Introducing Motown Starlets, a popular act to book if you’re looking for quality and value for money.
Motown spent much of the 2000s as a part of the Universal Music subsidiaries Universal Motown and Universal Motown Republic Group, and headquartered in New York City.
From 2011 to 2014, Motown was a part of The Island Def Jam Music Group division of Universal Music. On April 1, 2014, Universal Music Group announced the dissolution of Island Def Jam; subsequently Motown relocated back to Los Angeles to operate under the Capitol Music Group.
Motown Starlets Duo
Many of Motown’s best-known songs, including all the early hits for The Supremes, were written by the songwriting trio of Holland–Dozier–Holland (Lamont Dozier and brothers Brian and Eddie Holland).
The Supremes were an American female singing group and the premier act of Motown Records during the 1960s. Founded as the Primettes in Detroit, Michigan, in 1959, the Supremes were the most commercially successful of Motown’s acts and are, to date, America’s most successful vocal group with 12 number one singles on the Billboard Hot 100. Most of these hits were written and produced by Motown’s main songwriting and production team, Holland–Dozier–Holland. At their peak in the mid-1960s, the Supremes rivalled the Beatles in worldwide popularity and it is said that their success made it possible for future African American R&B and soul musicians to find mainstream success.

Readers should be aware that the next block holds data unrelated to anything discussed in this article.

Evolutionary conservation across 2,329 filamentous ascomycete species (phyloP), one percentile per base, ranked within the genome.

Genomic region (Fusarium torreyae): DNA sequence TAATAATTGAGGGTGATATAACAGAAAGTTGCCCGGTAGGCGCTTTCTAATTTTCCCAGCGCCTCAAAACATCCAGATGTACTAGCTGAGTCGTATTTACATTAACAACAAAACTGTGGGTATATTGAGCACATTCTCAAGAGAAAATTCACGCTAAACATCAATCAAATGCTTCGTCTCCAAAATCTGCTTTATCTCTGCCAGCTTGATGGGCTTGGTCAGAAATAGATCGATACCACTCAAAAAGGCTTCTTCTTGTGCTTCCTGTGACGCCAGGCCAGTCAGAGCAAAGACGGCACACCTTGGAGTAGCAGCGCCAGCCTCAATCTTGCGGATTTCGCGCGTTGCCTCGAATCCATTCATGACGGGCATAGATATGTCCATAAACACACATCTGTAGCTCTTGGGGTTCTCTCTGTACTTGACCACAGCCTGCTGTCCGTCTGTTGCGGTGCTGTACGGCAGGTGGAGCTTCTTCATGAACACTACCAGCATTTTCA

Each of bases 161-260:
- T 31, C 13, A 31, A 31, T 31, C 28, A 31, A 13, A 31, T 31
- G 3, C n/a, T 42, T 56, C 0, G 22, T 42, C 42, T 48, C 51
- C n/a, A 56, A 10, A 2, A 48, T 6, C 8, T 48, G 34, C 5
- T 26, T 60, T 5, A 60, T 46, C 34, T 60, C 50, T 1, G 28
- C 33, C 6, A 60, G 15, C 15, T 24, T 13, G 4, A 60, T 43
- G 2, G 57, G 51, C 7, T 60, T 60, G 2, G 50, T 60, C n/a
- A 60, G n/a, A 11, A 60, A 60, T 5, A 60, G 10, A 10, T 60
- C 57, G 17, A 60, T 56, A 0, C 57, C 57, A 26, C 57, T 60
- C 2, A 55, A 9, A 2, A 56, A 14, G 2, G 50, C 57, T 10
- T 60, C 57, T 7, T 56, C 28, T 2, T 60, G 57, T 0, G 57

Diana Ross & the Supremes gave their final performance on January 14, 1970 at the Frontier Hotel in Las Vegas. At the final performance, the replacement for Diana Ross, Jean Terrell, was introduced. According to Mary Wilson, after this performance, Berry Gordy wanted to replace Terrell with Syreeta Wright. Wilson refused, leading to Gordy stating that he was washing his hands of the group thereafter. This claim is also made by Mark Ribowsky. After the Frontier Hotel performance, Ross officially began her career as a solo performer. Mary Wilson and Cindy Birdsong continued working with Jean Terrell on the first post-Ross Supremes album, Right On. (Wikipedia).